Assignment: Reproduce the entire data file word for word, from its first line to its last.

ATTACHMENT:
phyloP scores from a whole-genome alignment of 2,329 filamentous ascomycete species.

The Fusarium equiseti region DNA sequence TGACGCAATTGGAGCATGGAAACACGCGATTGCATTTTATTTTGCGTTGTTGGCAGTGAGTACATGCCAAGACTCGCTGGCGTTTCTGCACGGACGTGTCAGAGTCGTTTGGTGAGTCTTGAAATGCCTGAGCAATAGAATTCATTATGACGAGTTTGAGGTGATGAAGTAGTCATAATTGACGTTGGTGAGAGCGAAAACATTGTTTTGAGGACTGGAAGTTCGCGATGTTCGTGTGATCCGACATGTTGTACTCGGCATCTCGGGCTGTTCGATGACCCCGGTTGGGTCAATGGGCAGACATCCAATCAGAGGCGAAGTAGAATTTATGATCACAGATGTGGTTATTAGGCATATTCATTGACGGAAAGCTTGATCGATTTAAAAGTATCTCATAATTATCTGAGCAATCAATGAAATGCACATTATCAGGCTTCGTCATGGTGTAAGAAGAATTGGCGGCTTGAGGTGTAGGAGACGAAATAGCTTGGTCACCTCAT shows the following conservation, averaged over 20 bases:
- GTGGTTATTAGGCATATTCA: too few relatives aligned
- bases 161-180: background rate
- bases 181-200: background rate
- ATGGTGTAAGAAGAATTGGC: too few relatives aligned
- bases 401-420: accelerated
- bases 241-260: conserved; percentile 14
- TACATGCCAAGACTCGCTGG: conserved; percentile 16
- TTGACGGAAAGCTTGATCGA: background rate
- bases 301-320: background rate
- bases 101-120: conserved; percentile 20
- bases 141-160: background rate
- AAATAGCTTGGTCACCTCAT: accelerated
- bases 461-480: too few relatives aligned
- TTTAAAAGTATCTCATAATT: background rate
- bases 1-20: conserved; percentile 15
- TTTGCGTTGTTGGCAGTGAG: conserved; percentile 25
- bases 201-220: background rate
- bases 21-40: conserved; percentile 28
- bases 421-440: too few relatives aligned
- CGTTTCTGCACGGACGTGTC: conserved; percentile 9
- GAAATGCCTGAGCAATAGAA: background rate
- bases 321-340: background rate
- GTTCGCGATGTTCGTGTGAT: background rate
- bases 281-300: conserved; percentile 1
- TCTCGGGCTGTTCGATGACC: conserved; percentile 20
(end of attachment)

phyloP scores from a whole-genome alignment of 2,329 filamentous ascomycete species.

The Fusarium equiseti region DNA sequence TGACGCAATTGGAGCATGGAAACACGCGATTGCATTTTATTTTGCGTTGTTGGCAGTGAGTACATGCCAAGACTCGCTGGCGTTTCTGCACGGACGTGTCAGAGTCGTTTGGTGAGTCTTGAAATGCCTGAGCAATAGAATTCATTATGACGAGTTTGAGGTGATGAAGTAGTCATAATTGACGTTGGTGAGAGCGAAAACATTGTTTTGAGGACTGGAAGTTCGCGATGTTCGTGTGATCCGACATGTTGTACTCGGCATCTCGGGCTGTTCGATGACCCCGGTTGGGTCAATGGGCAGACATCCAATCAGAGGCGAAGTAGAATTTATGATCACAGATGTGGTTATTAGGCATATTCATTGACGGAAAGCTTGATCGATTTAAAAGTATCTCATAATTATCTGAGCAATCAATGAAATGCACATTATCAGGCTTCGTCATGGTGTAAGAAGAATTGGCGGCTTGAGGTGTAGGAGACGAAATAGCTTGGTCACCTCAT shows the following conservation, averaged over 20 bases:
- GTGGTTATTAGGCATATTCA: too few relatives aligned
- bases 161-180: background rate
- bases 181-200: background rate
- ATGGTGTAAGAAGAATTGGC: too few relatives aligned
- bases 401-420: accelerated
- bases 241-260: conserved; percentile 14
- TACATGCCAAGACTCGCTGG: conserved; percentile 16
- TTGACGGAAAGCTTGATCGA: background rate
- bases 301-320: background rate
- bases 101-120: conserved; percentile 20
- bases 141-160: background rate
- AAATAGCTTGGTCACCTCAT: accelerated
- bases 461-480: too few relatives aligned
- TTTAAAAGTATCTCATAATT: background rate
- bases 1-20: conserved; percentile 15
- TTTGCGTTGTTGGCAGTGAG: conserved; percentile 25
- bases 201-220: background rate
- bases 21-40: conserved; percentile 28
- bases 421-440: too few relatives aligned
- CGTTTCTGCACGGACGTGTC: conserved; percentile 9
- GAAATGCCTGAGCAATAGAA: background rate
- bases 321-340: background rate
- GTTCGCGATGTTCGTGTGAT: background rate
- bases 281-300: conserved; percentile 1
- TCTCGGGCTGTTCGATGACC: conserved; percentile 20